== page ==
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RALEIGH, N.C. (May 25) - Largemouth bass and wild-caught catfish, two popular game fish in North Carolina's freshwaters, have been added to the N.C. Division of Public Health's (NCDPH) list of fish in the state with high levels of mercury.

As a result of these listings, the agency recommends that women of childbearing age (age 15-44), pregnant and nursing women, and children under age 15 refrain from eating these fish, and all other adults should eat only one serving per week.

Largemouth bass, originally listed as high in mercury in only a portion of the state, is the first freshwater fish to make the list statewide. Wild-caught catfish, along with bowfin, chain pickerel and warmouth, are considered high in mercury when caught south and east of Interstate 85. In addition to these fish, more than 16 saltwater fish species are listed as having high mercury levels. Among them are albacore (canned white tuna), South Atlantic grouper, king and Spanish mackerel and shark.

Consuming fish that have high levels of mercury has been linked to abnormalities in brain development of unborn children and young children. According to the NCDPH, prenatal exposure to mercury can affect the way children think, learn, and problem-solve later in life. Effects can also occur in adults at much higher doses.

The largemouth bass is one of the most popular game fish in the Southeast, and catfish have their share of avid anglers as well. This advisory, however, shouldn't keep people from eating fish.

"While largemouth bass and wild-caught catfish pose some health risks if consumed, there are still plenty of fish out there that are good to eat, and more importantly, good for you," said Bob Curry, chief of the N.C. Wildlife Resources Commission's Division of Inland Fisheries, which manages freshwater fisheries in North Carolina.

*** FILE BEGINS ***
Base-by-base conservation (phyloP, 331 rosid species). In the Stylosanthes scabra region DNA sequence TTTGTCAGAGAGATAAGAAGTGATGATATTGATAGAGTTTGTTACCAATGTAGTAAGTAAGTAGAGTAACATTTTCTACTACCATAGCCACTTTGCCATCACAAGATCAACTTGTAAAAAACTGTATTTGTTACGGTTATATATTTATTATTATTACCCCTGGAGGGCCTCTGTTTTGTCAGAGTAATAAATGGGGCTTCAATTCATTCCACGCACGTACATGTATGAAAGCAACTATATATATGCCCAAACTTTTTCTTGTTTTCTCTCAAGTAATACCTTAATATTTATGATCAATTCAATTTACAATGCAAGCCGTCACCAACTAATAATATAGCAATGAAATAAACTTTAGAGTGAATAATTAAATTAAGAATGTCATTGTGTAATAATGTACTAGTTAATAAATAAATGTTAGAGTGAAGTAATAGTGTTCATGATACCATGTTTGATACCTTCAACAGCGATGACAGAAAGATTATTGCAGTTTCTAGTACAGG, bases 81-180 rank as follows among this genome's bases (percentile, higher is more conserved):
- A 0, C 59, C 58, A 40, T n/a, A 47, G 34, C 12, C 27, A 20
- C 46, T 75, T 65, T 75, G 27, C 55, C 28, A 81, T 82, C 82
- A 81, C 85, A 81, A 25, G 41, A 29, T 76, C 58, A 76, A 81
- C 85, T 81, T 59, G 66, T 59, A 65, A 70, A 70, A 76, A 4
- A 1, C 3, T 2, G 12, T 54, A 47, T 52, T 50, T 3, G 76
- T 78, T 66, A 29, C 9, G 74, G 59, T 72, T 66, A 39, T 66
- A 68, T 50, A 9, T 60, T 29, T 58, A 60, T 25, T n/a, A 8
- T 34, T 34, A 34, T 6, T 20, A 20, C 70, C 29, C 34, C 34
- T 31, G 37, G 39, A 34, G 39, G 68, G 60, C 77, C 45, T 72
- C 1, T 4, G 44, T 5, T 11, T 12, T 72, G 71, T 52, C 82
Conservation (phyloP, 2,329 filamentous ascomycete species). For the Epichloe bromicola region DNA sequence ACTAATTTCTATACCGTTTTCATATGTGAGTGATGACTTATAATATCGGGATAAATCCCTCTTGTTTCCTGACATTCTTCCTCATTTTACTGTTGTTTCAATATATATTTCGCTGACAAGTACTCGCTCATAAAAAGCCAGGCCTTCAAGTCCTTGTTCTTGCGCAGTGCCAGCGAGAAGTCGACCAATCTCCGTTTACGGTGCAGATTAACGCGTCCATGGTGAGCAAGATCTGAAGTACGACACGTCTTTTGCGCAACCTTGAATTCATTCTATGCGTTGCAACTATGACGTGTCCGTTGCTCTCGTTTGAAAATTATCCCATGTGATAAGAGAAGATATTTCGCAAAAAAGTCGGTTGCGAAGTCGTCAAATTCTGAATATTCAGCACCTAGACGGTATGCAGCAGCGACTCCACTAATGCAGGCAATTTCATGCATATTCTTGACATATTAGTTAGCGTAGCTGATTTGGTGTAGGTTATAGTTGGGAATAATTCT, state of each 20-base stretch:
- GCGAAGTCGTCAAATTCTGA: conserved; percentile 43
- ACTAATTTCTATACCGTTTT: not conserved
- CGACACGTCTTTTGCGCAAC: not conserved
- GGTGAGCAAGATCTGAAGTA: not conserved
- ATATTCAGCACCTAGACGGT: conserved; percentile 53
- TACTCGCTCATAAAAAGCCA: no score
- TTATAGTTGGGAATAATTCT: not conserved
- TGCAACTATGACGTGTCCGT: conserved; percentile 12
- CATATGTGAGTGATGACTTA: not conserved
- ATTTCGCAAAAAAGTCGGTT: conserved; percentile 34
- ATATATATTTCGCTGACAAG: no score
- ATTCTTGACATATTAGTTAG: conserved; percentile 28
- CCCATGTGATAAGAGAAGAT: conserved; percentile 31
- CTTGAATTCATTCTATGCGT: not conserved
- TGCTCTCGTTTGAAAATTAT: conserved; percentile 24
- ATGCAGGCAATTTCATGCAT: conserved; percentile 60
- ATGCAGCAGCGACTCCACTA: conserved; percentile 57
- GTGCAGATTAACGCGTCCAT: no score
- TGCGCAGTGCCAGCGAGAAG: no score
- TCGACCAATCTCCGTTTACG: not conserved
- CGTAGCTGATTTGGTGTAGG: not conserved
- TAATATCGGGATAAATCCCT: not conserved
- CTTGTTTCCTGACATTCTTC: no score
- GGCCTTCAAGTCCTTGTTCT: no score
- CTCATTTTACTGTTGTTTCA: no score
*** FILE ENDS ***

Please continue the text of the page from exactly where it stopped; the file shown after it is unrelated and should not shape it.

Freshwater fish that are considered low in mercury and, therefore are safe to eat, are bluegill sunfish, farm-raised catfish, farm-raised crayfish, tilapia and trout. Saltwater species that are considered safe to eat include salmon, flounder, canned light tuna, pompano and a variety of shellfish, such as shrimp, scallops and oysters.

According to Dr. Luanne Williams, a toxicologist with the N.C. Division of Public Health, studies show that eating fish low in mercury is good for the heart as well as for the developing eyes and brain. Therefore, the NCDPH recommends that women of childbearing age (ages 15-44), pregnant and nursing women and children under age 15 eat two meals per week of fish low in mercury, and everyone else eat four meals per week.

For a complete list of what freshwater and saltwater fish people should eat or avoid, visit the N.C. Division of Public Health's Web site, http://www.epi.state.nc.us/epi/fish/safefish.html.

For more information on saltwater fish species caught in North Carolina, visit the Division of Marine Fisheries Web site, www.ncfisheries.net.

For more information about freshwater fish species caught in North Carolina, visit the Commission's Web site, www.ncwildlife.org.
 

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How's this?

Fayetteville Observer ran this in the paper about 2 weeks ago and the headline as well as the first few lines made it sound like you shouldn't eat these fish ever, ever, ever, then it went on to list the precautions which are not really new.

My question though is this. If the lake is stocked every year and you catch catfish out if it (like ft. bragg) then does this count as a fish that is wild since it might have only been out for one or two years before you caught it. Just wondering.
 

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I believe the article to be a little miss leading in the fact that they were doing most of their sampling in the river systems like the Neuse River. I really don't think the farm ponds and stocked lakes should be a problem however the media likes to use scare tactics to sell papers.
 

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jury out

So does this mean that the jury is still out on stocked lakes?
 
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